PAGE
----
A Legacy of Care: An Interview with H.M. Queen Silvia of Sweden on Improving the Quality of Life for Dementia Patients

"I know there is a great sadness to see the person you love fade away more and more. Therefore, greater knowledge of dementia has become a mission for me, and I hope that it will be widely recognized that this is a disease that must be shouldered by the entire society."


Founded in 1995 on the initiative of H.M. Queen Silvia of Sweden, the nonprofit foundation Stiftelsen Silviahemmet seeks to improve the quality of life for persons affected by dementia and for their families. The Silviahemmet care philosophy supports this mission through the cornerstones of person-centered care/symptom control, family support, teamwork, communication, and relationships.

Among its many programs, Silviahemmet runs a dementia day-care center at Drottningholm, next door to the royal palace; educates nurses and assistant nurses in cooperation with Sophiahemmet University College; and, in partnership with the Karolinska Institute, enrolls physicians in master’s level courses in dementia care. Following in the tradition of the nurses being known as ‘Silvia Sisters’, these first “Silvia doctors” received their titles from H.M. Queen Silvia in May 2015.

Silviahemmet also co-founded the Swedish Dementia Center, a national competence center for dementia, which focuses on spreading throughout Sweden research, knowledge, and best practices in the field. H.M. Queen Silvia is still the working chairperson of the foundation to this day, often visiting the facilities and taking part most of its graduation ceremonies and events.

With the help of Swedish Care International, AARP International was able to ask Her Majesty some key questions about Silviahemmet and the legacy she has helped achieve there.

Could Your Majesty describe the background of the foundation Stiftelsen Silviahemmet and why this was important to you?

It began with my mother; at first I had no idea that she was suffering from dementia. Our father protected her, so my siblings and I did not notice anything. She was a little forgetful but worked very well socially. It was when my father died and she was without his support that we more and more began to notice her dementia. I first saw it when she once came to visit Stockholm; something was not right. It could be simple things that she had difficulties with—for example, to organize things, to pack a bag.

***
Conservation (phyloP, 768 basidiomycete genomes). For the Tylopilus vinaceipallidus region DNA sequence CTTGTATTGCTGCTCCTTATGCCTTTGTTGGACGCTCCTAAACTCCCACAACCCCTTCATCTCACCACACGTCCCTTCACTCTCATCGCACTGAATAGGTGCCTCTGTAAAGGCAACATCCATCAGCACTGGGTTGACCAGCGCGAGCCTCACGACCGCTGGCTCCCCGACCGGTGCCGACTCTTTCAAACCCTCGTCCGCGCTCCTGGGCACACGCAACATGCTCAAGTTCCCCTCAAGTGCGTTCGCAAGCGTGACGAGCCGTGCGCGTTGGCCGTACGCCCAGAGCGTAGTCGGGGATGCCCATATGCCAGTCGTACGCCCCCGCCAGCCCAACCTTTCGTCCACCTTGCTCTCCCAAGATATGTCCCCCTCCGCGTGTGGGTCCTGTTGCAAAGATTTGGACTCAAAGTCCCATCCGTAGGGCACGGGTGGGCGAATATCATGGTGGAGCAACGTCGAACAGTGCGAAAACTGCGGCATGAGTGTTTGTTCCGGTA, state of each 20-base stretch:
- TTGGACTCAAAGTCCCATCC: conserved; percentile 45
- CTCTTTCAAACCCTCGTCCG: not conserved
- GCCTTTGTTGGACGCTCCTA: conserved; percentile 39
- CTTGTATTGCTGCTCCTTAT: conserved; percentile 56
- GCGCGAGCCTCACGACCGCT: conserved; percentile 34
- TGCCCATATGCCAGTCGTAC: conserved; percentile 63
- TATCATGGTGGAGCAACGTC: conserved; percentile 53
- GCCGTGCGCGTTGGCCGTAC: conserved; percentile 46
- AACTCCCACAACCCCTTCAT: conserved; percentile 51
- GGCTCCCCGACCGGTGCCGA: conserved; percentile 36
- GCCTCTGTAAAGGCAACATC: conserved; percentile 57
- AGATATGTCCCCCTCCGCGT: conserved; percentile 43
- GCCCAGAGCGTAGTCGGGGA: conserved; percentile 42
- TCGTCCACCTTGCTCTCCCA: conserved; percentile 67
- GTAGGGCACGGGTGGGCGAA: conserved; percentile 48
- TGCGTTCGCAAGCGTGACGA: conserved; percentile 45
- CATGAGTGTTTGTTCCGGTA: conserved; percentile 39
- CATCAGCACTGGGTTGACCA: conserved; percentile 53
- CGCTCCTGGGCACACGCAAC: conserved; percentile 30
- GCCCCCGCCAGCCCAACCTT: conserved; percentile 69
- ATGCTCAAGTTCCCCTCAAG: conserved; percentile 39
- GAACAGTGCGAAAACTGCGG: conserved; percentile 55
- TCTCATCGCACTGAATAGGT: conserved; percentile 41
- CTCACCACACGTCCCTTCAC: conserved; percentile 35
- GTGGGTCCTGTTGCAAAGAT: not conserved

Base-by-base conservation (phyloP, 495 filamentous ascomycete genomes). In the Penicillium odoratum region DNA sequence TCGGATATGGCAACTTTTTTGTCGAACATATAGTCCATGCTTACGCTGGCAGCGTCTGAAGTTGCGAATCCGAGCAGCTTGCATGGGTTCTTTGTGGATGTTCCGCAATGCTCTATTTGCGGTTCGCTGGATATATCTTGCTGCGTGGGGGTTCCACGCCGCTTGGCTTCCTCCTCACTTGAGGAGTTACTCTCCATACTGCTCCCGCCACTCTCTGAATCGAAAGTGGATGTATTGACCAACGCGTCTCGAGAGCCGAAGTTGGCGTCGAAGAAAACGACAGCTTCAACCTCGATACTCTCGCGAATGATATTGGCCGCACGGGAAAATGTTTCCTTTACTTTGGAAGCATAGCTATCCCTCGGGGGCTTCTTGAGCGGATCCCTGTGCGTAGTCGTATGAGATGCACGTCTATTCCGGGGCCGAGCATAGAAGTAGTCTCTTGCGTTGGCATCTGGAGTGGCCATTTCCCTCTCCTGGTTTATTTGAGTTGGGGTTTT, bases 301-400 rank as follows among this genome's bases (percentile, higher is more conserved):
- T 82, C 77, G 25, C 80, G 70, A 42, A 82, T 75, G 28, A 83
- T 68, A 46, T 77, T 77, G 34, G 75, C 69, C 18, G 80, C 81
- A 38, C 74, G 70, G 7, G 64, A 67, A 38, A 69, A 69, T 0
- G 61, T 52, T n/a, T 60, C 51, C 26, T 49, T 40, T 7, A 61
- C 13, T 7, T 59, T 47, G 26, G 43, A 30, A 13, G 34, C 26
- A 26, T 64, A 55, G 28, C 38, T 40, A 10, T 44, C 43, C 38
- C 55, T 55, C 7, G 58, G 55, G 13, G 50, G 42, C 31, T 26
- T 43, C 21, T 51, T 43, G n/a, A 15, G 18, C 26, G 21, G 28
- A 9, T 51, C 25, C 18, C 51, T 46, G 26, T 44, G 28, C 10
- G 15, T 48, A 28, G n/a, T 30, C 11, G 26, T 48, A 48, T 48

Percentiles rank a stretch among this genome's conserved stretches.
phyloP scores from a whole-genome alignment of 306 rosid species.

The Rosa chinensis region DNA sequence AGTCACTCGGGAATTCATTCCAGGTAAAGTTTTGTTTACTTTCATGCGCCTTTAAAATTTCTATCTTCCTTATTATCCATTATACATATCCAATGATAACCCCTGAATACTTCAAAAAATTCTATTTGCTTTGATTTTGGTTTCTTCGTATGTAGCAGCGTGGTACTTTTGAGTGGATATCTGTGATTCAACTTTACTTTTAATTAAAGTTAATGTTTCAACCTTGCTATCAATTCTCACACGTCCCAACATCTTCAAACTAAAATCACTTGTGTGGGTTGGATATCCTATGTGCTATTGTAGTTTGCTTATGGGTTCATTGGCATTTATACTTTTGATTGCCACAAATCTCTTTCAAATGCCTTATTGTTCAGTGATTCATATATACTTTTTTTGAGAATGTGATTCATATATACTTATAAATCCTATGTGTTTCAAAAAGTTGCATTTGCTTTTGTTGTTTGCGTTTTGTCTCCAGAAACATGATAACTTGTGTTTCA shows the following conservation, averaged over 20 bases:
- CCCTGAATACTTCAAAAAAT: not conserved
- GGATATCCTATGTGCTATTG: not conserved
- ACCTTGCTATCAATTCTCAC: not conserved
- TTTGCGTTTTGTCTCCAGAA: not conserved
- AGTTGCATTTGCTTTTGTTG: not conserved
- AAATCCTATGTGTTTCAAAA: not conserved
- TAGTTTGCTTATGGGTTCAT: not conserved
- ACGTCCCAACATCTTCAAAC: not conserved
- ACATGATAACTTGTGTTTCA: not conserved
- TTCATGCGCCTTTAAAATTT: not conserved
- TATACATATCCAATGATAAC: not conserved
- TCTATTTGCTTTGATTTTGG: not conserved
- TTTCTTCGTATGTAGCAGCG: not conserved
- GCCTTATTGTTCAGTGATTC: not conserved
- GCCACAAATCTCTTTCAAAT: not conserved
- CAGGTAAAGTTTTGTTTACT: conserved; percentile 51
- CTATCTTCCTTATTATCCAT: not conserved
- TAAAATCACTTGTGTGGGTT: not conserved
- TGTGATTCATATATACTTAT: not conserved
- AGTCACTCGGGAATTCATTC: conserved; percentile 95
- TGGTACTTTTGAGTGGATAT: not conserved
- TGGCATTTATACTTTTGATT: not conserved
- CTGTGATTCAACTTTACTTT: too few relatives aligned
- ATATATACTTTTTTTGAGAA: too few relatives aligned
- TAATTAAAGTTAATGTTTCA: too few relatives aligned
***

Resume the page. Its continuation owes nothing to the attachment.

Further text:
At the time, this was 20 years ago—knowledge about dementia was poor. No comprehensive education in the field of dementia existed at this time. That is why the idea to found Silviahemmet and to train nursing assistants in specialized care in dementia was conceived. Today, Silviahemmet has become a center of excellence in the field of dementia care and education.

Why does Your Majesty believe education and training are so important in dementia care?

Caring for a person with dementia is not the same as caring for an intellectually healthy elderly person; it requires training and knowledge. I know that many families find this [level of care] very demanding, and I myself know from experience that one is always concerned. It requires so much of the caregivers, like care, patience, and love. And I know there is a great sadness to see the person you love fade away more and more. Therefore, greater knowledge of dementia has become a mission for me, and I hope that it will be widely recognized that this is a disease that must be shouldered by the entire society.

What achievement of Silviahemmet is Your Majesty most proud of?

I think that the general change in terms of awareness, discussion, care, and research compared with when the Silviahemmet was founded is the greatest achievement. I have seen the shift from unawareness to acknowledgement. Today in Sweden there is specialized training available to assistant nurses, nurses, and doctors. This is a result of a unique cooperation with Sophiahemmet University and the University Karolinska Institutet.

That is something I am personally very proud of. But there is also greater understanding of the complexities that affect everyone touched by dementia, including families and caregivers.

As an innovator yourself, what advice and encouragement would you give to people in the United States and around the world who would also like to improve life for their family members with dementia and others in their community?